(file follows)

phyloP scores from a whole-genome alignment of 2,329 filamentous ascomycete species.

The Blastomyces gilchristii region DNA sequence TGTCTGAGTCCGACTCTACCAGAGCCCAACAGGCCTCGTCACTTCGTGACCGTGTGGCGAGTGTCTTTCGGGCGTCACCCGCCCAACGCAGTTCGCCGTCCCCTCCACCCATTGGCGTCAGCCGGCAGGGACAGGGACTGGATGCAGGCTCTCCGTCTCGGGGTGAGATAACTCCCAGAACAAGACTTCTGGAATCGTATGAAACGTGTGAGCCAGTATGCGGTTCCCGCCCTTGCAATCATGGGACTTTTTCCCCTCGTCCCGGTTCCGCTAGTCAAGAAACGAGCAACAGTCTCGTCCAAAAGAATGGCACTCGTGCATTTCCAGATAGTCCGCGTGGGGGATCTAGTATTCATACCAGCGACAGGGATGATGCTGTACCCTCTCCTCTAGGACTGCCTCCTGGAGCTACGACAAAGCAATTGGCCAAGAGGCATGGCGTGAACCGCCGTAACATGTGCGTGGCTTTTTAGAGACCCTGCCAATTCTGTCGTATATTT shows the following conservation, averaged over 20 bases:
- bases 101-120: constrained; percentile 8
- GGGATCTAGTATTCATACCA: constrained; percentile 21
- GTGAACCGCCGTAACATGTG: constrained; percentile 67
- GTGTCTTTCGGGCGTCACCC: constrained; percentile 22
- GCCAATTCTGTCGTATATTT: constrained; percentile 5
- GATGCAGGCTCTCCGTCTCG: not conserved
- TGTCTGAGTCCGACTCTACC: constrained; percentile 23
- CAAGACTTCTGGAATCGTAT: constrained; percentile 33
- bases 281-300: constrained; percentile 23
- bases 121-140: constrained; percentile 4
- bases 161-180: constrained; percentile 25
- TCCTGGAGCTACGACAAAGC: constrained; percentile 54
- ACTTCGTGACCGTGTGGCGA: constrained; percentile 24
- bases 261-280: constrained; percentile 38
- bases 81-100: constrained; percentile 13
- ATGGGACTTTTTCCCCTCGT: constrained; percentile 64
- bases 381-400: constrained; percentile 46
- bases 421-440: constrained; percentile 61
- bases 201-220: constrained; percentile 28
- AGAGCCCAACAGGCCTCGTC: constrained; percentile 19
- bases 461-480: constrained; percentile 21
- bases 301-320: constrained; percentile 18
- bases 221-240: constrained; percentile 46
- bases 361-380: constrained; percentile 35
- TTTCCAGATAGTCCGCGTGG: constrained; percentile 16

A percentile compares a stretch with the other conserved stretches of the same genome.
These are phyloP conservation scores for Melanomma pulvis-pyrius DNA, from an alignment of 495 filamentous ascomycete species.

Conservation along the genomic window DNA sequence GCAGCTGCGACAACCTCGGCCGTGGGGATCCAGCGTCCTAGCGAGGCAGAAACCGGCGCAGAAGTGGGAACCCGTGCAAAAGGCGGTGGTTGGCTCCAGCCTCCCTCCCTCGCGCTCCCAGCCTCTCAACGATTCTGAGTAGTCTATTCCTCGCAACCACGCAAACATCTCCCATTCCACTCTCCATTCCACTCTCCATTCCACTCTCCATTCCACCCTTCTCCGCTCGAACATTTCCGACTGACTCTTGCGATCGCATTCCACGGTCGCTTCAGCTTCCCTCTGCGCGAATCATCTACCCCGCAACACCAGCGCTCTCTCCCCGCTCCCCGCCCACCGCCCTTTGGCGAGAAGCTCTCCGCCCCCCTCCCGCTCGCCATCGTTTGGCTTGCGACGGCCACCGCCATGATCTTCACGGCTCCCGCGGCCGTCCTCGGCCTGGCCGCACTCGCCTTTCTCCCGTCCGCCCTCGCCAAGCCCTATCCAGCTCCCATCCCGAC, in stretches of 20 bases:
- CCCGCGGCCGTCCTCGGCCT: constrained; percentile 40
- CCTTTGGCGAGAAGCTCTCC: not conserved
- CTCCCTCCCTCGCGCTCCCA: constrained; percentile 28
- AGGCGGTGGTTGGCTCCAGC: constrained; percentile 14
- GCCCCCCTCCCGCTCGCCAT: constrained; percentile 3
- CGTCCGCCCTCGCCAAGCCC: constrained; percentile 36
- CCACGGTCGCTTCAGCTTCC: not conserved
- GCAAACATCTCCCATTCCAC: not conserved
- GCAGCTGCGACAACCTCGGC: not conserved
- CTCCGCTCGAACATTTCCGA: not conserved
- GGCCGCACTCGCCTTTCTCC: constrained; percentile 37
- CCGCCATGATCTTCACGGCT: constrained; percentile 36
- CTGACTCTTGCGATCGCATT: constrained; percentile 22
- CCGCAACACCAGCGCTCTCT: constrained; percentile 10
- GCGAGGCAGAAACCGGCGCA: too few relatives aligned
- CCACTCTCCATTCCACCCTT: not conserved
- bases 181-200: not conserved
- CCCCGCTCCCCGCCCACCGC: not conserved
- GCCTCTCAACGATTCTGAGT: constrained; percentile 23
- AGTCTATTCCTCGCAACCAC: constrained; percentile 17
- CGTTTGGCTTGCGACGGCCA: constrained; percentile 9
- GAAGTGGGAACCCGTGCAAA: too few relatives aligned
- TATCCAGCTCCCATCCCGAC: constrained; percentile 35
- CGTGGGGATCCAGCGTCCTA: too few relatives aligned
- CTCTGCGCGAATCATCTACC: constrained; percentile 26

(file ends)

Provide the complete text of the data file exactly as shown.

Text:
phyloP scores from a whole-genome alignment of 2,329 filamentous ascomycete species.

The Blastomyces gilchristii region DNA sequence TGTCTGAGTCCGACTCTACCAGAGCCCAACAGGCCTCGTCACTTCGTGACCGTGTGGCGAGTGTCTTTCGGGCGTCACCCGCCCAACGCAGTTCGCCGTCCCCTCCACCCATTGGCGTCAGCCGGCAGGGACAGGGACTGGATGCAGGCTCTCCGTCTCGGGGTGAGATAACTCCCAGAACAAGACTTCTGGAATCGTATGAAACGTGTGAGCCAGTATGCGGTTCCCGCCCTTGCAATCATGGGACTTTTTCCCCTCGTCCCGGTTCCGCTAGTCAAGAAACGAGCAACAGTCTCGTCCAAAAGAATGGCACTCGTGCATTTCCAGATAGTCCGCGTGGGGGATCTAGTATTCATACCAGCGACAGGGATGATGCTGTACCCTCTCCTCTAGGACTGCCTCCTGGAGCTACGACAAAGCAATTGGCCAAGAGGCATGGCGTGAACCGCCGTAACATGTGCGTGGCTTTTTAGAGACCCTGCCAATTCTGTCGTATATTT shows the following conservation, averaged over 20 bases:
- bases 101-120: constrained; percentile 8
- GGGATCTAGTATTCATACCA: constrained; percentile 21
- GTGAACCGCCGTAACATGTG: constrained; percentile 67
- GTGTCTTTCGGGCGTCACCC: constrained; percentile 22
- GCCAATTCTGTCGTATATTT: constrained; percentile 5
- GATGCAGGCTCTCCGTCTCG: not conserved
- TGTCTGAGTCCGACTCTACC: constrained; percentile 23
- CAAGACTTCTGGAATCGTAT: constrained; percentile 33
- bases 281-300: constrained; percentile 23
- bases 121-140: constrained; percentile 4
- bases 161-180: constrained; percentile 25
- TCCTGGAGCTACGACAAAGC: constrained; percentile 54
- ACTTCGTGACCGTGTGGCGA: constrained; percentile 24
- bases 261-280: constrained; percentile 38
- bases 81-100: constrained; percentile 13
- ATGGGACTTTTTCCCCTCGT: constrained; percentile 64
- bases 381-400: constrained; percentile 46
- bases 421-440: constrained; percentile 61
- bases 201-220: constrained; percentile 28
- AGAGCCCAACAGGCCTCGTC: constrained; percentile 19
- bases 461-480: constrained; percentile 21
- bases 301-320: constrained; percentile 18
- bases 221-240: constrained; percentile 46
- bases 361-380: constrained; percentile 35
- TTTCCAGATAGTCCGCGTGG: constrained; percentile 16

A percentile compares a stretch with the other conserved stretches of the same genome.
These are phyloP conservation scores for Melanomma pulvis-pyrius DNA, from an alignment of 495 filamentous ascomycete species.

Conservation along the genomic window DNA sequence GCAGCTGCGACAACCTCGGCCGTGGGGATCCAGCGTCCTAGCGAGGCAGAAACCGGCGCAGAAGTGGGAACCCGTGCAAAAGGCGGTGGTTGGCTCCAGCCTCCCTCCCTCGCGCTCCCAGCCTCTCAACGATTCTGAGTAGTCTATTCCTCGCAACCACGCAAACATCTCCCATTCCACTCTCCATTCCACTCTCCATTCCACTCTCCATTCCACCCTTCTCCGCTCGAACATTTCCGACTGACTCTTGCGATCGCATTCCACGGTCGCTTCAGCTTCCCTCTGCGCGAATCATCTACCCCGCAACACCAGCGCTCTCTCCCCGCTCCCCGCCCACCGCCCTTTGGCGAGAAGCTCTCCGCCCCCCTCCCGCTCGCCATCGTTTGGCTTGCGACGGCCACCGCCATGATCTTCACGGCTCCCGCGGCCGTCCTCGGCCTGGCCGCACTCGCCTTTCTCCCGTCCGCCCTCGCCAAGCCCTATCCAGCTCCCATCCCGAC, in stretches of 20 bases:
- CCCGCGGCCGTCCTCGGCCT: constrained; percentile 40
- CCTTTGGCGAGAAGCTCTCC: not conserved
- CTCCCTCCCTCGCGCTCCCA: constrained; percentile 28
- AGGCGGTGGTTGGCTCCAGC: constrained; percentile 14
- GCCCCCCTCCCGCTCGCCAT: constrained; percentile 3
- CGTCCGCCCTCGCCAAGCCC: constrained; percentile 36
- CCACGGTCGCTTCAGCTTCC: not conserved
- GCAAACATCTCCCATTCCAC: not conserved
- GCAGCTGCGACAACCTCGGC: not conserved
- CTCCGCTCGAACATTTCCGA: not conserved
- GGCCGCACTCGCCTTTCTCC: constrained; percentile 37
- CCGCCATGATCTTCACGGCT: constrained; percentile 36
- CTGACTCTTGCGATCGCATT: constrained; percentile 22
- CCGCAACACCAGCGCTCTCT: constrained; percentile 10
- GCGAGGCAGAAACCGGCGCA: too few relatives aligned
- CCACTCTCCATTCCACCCTT: not conserved
- bases 181-200: not conserved
- CCCCGCTCCCCGCCCACCGC: not conserved
- GCCTCTCAACGATTCTGAGT: constrained; percentile 23
- AGTCTATTCCTCGCAACCAC: constrained; percentile 17
- CGTTTGGCTTGCGACGGCCA: constrained; percentile 9
- GAAGTGGGAACCCGTGCAAA: too few relatives aligned
- TATCCAGCTCCCATCCCGAC: constrained; percentile 35
- CGTGGGGATCCAGCGTCCTA: too few relatives aligned
- CTCTGCGCGAATCATCTACC: constrained; percentile 26